As for Pro Publica.... Well well well. Who were they founded by and who is their largest, almost sole, funder? Herb Sandler formerly CEO of Golden West Bank. The man who INVENTED the adjustible rate morgage, the vehicle of the credit crisis, and pushed them on poor people. And what did Pro Publica write its 2009 Pulitzer on? Why, a hedge fund, Magnetar, that was short selling the CDOs that were comprised of Sandlers products. How convenient for Mr. Sandler that Pro Publica was "exposing" a hedge fund that was perfectly legally and shrewdly devaluing Mr. Sandlers trashy financial products. The Pulitzer committee was clearly trying to hard to give an award to an online publisher.

Stephen said...

This is not to totally trash internet journalism. In my hometown, the Voice of San Diego, is a great online paper, granted it was started by some dudes from the UPI and Chicago Tribune and seems to be staffed by trained journalists, with said degree.
Take another example in my hometown, the Leucadia blog. Its good, gives updates on small things like changes in roads, gang activity, whatever. Great stuff. Read it all the time. But i notice that this blogger never writes on the frequent, marathon water rights meetings in the area, or 8 hour land use council meetings, things that have serious gravity in the area. And, no blogger in my area does. They cant. They have 'real' jobs. Blogging is a pastime for them. It is bound to be inconsistant and not up to the task of more serious things.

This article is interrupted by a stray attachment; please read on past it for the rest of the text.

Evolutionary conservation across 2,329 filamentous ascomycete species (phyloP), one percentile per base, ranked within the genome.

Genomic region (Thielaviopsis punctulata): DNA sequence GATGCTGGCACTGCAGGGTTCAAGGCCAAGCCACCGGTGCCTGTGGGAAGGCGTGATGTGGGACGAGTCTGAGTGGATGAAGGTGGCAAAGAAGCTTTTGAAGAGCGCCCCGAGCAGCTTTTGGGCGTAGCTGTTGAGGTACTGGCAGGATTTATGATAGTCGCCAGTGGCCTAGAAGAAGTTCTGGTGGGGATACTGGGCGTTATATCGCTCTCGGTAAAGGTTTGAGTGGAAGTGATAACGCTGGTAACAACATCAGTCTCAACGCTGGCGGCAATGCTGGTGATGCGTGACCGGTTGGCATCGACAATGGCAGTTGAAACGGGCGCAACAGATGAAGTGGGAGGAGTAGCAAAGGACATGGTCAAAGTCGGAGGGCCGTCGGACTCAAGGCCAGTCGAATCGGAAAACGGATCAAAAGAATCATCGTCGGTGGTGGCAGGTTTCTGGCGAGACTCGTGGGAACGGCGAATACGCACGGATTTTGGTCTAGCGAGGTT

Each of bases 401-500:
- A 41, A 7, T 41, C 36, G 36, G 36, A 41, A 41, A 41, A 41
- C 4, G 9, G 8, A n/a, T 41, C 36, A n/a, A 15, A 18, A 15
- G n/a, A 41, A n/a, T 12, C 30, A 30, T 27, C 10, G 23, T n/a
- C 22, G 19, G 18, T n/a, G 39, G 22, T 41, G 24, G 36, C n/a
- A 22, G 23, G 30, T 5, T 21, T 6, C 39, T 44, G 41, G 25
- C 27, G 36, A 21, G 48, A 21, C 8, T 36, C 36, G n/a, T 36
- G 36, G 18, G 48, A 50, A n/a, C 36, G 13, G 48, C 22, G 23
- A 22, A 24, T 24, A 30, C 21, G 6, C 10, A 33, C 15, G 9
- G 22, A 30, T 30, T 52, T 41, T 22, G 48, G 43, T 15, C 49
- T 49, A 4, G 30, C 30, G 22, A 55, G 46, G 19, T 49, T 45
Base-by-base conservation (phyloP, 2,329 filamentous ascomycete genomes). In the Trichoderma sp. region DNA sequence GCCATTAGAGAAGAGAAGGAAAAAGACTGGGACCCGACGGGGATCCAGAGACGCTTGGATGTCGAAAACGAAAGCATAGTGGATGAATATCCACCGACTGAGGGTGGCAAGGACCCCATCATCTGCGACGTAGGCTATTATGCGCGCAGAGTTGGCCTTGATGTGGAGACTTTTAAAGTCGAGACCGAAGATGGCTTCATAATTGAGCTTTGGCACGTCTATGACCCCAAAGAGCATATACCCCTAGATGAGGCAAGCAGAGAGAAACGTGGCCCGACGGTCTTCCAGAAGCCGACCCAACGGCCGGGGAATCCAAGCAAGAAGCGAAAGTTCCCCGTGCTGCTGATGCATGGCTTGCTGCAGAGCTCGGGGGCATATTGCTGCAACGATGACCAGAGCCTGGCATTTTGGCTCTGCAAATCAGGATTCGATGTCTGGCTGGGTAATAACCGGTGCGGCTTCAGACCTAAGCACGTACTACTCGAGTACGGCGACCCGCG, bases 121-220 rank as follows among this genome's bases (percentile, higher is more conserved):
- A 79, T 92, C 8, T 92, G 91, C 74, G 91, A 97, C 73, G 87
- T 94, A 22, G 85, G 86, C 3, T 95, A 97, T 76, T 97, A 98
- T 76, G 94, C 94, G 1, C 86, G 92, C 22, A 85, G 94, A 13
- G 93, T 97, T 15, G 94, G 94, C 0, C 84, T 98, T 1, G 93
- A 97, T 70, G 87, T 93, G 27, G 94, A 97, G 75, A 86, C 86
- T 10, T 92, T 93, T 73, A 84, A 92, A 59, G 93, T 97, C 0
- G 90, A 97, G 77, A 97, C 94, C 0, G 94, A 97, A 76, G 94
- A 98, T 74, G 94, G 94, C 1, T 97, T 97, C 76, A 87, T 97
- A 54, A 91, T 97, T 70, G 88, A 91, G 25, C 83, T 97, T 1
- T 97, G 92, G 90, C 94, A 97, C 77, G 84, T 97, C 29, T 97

-stephen judge, RPCV, Benin, 2003-2005

Brian said...

I realize that new media is still evolving and is not yet ready to completely take over. I still think it holds a significant role in *complimenting* old media. The purpose of this essay is to discuss old media (or, if you're hung up on that phrase, traditional media).

For example, I think it's completely unacceptable for a mainstream journalist to make the statement reported in the original essay. Publishing claims without bothering to verify them is not journalism, it's transcription. It is NO DIFFERENT WHATSOEVER than what you find on most blogs.